At least 150 Minneapolis police officers have started the process of applying for disability payments, saying they're suffering from Post Traumatic Stress Disorder (PTSD) in the wake of the George Floyd protests, KMSP-TV reported. Of those officers, 75 of them are under doctors' orders not to return to work due to PTSD.
Of the 150 officers, 50 of them were working in the Third Precinct on the night of May 28, 2020. On that night, as violent protests were raging across the city following the death of Floyd while in Minneapolis police custody, protesters laid siege to the precinct's station and set it on fire.
"They did not feel they were going to come home," said Ron Meuser, the officers' attorney who handles most disability claims for the Minneapolis Police Federation. Some, he said, were texting their families goodbye. Others were saving the last bullet for themselves, preferring suicide to the possibility of being beaten to death by protesters.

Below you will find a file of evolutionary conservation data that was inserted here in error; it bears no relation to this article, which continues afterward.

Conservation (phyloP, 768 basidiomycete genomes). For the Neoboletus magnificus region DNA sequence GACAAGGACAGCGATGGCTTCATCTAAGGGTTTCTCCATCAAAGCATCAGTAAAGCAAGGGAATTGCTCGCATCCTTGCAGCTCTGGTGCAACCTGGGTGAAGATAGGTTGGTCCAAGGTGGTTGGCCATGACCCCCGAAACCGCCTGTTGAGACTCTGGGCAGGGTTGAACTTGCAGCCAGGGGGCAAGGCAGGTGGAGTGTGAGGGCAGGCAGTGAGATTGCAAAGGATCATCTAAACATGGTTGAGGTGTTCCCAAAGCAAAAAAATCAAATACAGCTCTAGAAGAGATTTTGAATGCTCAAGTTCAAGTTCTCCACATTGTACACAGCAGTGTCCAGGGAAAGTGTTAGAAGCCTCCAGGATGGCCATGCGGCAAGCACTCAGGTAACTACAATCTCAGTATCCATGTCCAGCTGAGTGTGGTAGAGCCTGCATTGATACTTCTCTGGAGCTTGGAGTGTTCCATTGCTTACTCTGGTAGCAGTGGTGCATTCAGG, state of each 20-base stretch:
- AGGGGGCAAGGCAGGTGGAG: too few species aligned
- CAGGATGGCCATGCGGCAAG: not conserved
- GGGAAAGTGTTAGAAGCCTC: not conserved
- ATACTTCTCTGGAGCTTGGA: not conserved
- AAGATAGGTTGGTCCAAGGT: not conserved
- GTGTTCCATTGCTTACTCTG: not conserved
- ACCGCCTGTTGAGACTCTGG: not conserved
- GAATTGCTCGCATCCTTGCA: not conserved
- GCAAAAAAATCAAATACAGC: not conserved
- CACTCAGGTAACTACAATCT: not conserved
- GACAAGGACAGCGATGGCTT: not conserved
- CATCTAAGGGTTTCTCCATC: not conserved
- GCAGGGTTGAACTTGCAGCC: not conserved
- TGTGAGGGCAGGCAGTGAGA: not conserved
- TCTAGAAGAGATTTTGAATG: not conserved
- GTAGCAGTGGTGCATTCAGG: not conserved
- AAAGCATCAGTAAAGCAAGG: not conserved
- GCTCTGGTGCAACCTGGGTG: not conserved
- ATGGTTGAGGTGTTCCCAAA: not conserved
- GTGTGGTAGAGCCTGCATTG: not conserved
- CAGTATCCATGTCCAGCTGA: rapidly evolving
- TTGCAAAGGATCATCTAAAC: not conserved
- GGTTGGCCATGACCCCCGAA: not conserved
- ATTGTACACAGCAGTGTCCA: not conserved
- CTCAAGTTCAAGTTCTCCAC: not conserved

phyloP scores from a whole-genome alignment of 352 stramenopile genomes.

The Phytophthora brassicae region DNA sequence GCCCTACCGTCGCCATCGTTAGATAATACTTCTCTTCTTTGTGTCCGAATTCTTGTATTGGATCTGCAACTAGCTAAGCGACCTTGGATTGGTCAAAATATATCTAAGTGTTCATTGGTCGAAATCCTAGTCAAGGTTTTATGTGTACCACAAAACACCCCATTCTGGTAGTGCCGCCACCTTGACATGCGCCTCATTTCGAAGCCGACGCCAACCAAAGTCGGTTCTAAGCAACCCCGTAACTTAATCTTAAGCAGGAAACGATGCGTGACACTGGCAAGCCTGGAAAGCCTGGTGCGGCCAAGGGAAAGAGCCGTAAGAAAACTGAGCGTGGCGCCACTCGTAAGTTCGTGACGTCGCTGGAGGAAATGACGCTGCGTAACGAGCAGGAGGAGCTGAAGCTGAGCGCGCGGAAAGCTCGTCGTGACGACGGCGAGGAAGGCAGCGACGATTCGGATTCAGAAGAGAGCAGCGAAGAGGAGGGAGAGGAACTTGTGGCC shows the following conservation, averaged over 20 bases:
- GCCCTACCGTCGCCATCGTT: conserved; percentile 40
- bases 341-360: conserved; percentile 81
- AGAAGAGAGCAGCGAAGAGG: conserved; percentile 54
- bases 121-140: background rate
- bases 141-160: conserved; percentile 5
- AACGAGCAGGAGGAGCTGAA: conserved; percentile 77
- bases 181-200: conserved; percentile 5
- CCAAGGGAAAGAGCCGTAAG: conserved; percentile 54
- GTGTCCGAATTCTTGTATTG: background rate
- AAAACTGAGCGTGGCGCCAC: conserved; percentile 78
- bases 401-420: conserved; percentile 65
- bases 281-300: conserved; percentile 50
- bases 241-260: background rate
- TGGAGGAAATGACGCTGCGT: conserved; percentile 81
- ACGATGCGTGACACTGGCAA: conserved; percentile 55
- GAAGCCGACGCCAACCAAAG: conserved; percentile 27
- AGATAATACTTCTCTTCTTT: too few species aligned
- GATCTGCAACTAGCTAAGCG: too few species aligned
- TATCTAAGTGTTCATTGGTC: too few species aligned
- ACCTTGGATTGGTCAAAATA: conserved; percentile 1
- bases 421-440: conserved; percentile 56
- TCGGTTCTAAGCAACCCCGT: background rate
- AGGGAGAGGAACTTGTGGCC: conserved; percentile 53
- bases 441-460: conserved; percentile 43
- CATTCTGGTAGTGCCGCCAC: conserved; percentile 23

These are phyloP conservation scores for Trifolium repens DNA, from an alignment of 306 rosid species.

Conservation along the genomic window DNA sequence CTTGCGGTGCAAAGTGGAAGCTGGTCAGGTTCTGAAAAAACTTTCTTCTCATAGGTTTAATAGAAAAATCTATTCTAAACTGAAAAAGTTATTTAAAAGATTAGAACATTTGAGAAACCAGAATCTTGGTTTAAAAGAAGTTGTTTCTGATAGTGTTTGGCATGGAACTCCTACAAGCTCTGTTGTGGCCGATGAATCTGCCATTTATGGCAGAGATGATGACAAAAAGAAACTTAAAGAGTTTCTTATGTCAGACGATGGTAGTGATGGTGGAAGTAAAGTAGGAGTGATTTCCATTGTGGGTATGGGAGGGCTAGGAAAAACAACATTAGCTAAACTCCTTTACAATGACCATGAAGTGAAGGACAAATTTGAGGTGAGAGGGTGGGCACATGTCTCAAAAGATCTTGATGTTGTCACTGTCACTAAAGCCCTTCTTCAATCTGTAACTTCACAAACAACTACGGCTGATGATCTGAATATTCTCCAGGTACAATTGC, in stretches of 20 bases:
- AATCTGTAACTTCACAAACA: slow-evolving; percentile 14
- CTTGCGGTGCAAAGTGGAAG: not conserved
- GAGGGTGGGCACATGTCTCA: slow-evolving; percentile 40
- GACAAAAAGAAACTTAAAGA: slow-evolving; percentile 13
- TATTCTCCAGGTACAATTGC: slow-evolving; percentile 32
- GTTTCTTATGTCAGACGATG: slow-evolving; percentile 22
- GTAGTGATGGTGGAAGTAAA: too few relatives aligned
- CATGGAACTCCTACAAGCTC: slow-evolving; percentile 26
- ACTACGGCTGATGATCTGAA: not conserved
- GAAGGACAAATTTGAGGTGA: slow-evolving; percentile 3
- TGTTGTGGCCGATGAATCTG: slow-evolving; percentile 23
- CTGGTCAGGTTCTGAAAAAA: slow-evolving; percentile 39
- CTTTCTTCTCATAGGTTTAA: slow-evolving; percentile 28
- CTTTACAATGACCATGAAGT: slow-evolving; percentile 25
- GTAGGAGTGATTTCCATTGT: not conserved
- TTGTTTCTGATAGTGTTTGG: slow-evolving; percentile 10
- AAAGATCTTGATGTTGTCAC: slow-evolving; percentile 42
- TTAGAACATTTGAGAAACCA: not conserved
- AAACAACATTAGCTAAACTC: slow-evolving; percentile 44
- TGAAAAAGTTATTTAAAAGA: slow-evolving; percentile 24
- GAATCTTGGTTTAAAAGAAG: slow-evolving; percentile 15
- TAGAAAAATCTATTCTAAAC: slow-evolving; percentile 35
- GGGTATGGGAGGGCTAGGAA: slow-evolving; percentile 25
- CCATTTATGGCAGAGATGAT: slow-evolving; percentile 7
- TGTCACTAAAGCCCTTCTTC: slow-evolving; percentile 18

What's more, Meuser said that, since the Floyd protests, officers have felt "abandoned" by the community and politicians.
However, Meuser noted that it wasn't the George Floyd protests themselves that caused his clients to file for disability. He said that his clients, some of whom have been on the force for 20 or more years, have been dealing with these symptoms for decades.
"It's an emotional beatdown on a daily basis for these guys," he said.
Meuser also rejected the notion that the officers are simply retaliating against their employer by trying to falsely claim benefits.
"I've looked them in the eyes, not one of them is attempting to get out of working. Every one of them, to a man and woman, said, 'I never thought I would be leaving this way,'" he said.
If an officer's claim for disability payments is approved, he or she would get 60 percent of their average salary paid to them over the next 20 years. If they file for workers' compensation, the remainder of their former salary would be made up for from that fund.
Minneapolis City Councilwoman Linea Palmisano said that this would be enormously expensive for the city, noting that the city would have dozens of people on its payroll who aren't working.
Palmisano, who believes the officers' claims are legitimate, suggests that rather than giving them disability duty payments, they should get treatment and then be put back to work. She suggests "resiliency training" that would teach other officers to recognize and cope with the signs of PTSD.
"With appropriate treatment [these officers] could have recovered and been a meaningful contributor to our city," she said.